…but not one mention of CAIRS in the whole report, despite the fact that “extensive” consultations have supposedly been going on. I guess they weren’t so extensive as to already be on the radar a year ago?
Why was the requirement to update CAIRS done away with?
According to the initial CBC article
A Treasury Board official confirmed to the Canadian Press on Friday that the system is being killed because “extensive” consultations showed it wasn’t valued by government departments.
Instead, “valuable resources currently being used to maintain CAIRS would be better used in the collection and analysis of improved statistical reporting,” said Robert Makichuk.
Looking into what exactly these valuable resources currently being used to maintain CAIRS might be, more specifically, I found that in the interdepartmental Access to Information Review Task Force’s report – which was issued in 2002 – the costs of administering the entire Access to Information Act were noted to have been
around $30 million annually, or less than $1 per Canadian per year. This is a modest cost, in light of the significant public policy objectives pursued by the Act: accountability and transparency of government, ethical and careful behaviour on the part of public officials, participation of Canadians in the development of public policy, and a better informed and more competitive society. (emphasis in original)
So, either the cost of administering the database has somehow skyrocketed since 2002, despite no notable upgrades since Y2K nor going ahead with the plan to make CAIRS publicly searchable on the Internet, or $1 per Canadian per year is suddenly too much money to spend on access to information?
Yes, Harper’s Tories have finished off the CAIRS database – at least for the time being –
probably hoping to avoid brouhaha by doing so quietly and with no advance notice. All part of a day’s work for an administration that is hard at work opening up access to information “more than ever before” and rewriting history. And hopefully this will backfire on them due to the growing political outcry, causing CAIRS to be reinstated.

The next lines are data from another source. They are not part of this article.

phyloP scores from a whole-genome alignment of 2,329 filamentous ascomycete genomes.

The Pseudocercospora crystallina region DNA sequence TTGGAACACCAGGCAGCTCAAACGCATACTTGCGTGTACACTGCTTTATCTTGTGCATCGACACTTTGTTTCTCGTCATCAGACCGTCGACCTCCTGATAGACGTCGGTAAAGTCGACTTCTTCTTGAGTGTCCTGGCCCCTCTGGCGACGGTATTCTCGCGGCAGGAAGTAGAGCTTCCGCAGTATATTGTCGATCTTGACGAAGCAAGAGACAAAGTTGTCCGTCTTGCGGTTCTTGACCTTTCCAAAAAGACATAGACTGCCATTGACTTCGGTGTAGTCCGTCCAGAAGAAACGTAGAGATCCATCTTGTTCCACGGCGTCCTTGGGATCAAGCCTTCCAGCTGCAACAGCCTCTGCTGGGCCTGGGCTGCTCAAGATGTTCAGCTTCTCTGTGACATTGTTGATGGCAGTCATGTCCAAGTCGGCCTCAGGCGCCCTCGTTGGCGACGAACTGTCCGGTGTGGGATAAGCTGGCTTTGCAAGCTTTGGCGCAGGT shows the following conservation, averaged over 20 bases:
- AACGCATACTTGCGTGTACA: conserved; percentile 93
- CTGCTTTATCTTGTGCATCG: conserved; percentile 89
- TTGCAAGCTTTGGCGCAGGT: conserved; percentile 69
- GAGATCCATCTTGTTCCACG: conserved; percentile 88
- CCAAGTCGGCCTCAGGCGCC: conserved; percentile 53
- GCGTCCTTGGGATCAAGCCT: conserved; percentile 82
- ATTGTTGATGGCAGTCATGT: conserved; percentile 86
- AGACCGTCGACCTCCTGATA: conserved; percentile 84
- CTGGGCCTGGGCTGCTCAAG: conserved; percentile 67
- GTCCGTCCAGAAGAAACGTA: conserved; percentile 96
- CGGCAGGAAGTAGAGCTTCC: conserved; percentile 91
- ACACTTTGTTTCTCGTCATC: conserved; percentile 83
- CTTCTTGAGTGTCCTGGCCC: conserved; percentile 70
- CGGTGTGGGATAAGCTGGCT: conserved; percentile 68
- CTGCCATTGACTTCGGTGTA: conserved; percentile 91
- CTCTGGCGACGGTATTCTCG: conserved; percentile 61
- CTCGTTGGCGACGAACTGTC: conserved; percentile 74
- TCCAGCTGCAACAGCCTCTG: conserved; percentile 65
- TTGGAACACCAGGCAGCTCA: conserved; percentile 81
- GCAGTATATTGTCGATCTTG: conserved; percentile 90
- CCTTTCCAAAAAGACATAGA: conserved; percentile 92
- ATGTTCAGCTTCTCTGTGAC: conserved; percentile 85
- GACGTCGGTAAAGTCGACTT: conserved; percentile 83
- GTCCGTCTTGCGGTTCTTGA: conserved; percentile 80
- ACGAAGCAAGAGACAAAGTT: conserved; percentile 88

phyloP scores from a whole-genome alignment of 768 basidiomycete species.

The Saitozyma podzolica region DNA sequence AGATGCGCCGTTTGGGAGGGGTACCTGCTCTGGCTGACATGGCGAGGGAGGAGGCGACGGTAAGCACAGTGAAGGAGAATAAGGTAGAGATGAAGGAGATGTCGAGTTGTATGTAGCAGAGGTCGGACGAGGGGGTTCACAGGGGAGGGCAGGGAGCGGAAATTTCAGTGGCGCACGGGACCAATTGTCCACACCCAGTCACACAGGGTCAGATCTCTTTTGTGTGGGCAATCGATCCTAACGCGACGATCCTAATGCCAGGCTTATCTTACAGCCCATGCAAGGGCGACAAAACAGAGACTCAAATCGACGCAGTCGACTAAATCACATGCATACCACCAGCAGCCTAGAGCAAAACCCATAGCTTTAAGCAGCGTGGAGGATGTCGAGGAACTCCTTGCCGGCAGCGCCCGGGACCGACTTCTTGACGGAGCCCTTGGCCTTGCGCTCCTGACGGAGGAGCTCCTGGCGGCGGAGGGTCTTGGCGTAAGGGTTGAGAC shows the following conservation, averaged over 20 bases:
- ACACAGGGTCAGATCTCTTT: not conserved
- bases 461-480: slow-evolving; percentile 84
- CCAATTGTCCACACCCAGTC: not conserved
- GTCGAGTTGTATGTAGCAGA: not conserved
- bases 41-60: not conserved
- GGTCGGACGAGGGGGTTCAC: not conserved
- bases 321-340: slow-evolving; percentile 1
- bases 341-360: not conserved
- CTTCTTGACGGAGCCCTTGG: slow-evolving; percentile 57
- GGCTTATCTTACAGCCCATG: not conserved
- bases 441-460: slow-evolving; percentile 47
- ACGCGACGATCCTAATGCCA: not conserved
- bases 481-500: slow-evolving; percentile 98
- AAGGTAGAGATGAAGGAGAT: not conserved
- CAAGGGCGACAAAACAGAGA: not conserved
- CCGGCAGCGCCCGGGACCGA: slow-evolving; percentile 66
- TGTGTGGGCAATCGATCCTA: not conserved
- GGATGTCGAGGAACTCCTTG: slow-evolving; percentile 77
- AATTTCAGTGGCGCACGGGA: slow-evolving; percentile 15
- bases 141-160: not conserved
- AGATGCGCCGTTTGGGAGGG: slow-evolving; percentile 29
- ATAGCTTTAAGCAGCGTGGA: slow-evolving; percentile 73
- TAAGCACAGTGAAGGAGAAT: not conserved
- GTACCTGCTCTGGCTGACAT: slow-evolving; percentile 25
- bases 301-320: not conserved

But one thing I want to know is why was an independent journalist (and prior to that an independent academic) maintaining the only public access to this database to begin with, when in 2002-2003-2004 it was clearly being reasoned by the Office of the Information Commissioner of Canada that online access was easy, inexpensive, and ethically compelling?
While the lack of mention of CAIRS in recent annual reports casts doubt on the actual extensiveness of the consultations (the consultations, regardless of extent within the government, did not seek public input) that led to the CAIRS shutdown, the apparent lack of movement toward greater public access over several years, in the face of rhetoric indicating that would be the correct direction, makes me wonder. Was this just the opportune moment to shut down a service that some never liked to begin with? What role did the Tory administration really play in this shutdown – could their general killing of government services to the public merely have provided an opportunity, or was there really a more nefarious anti-transparency agenda?
Finally, I have to admit I laughed a bit at the notion that the accountability database should be shut down because those being held accountable didn’t value the service. Didn’t you laugh at that? That’s like saying that parking tickets should be abolished because people who park illegally don’t value paying the fines.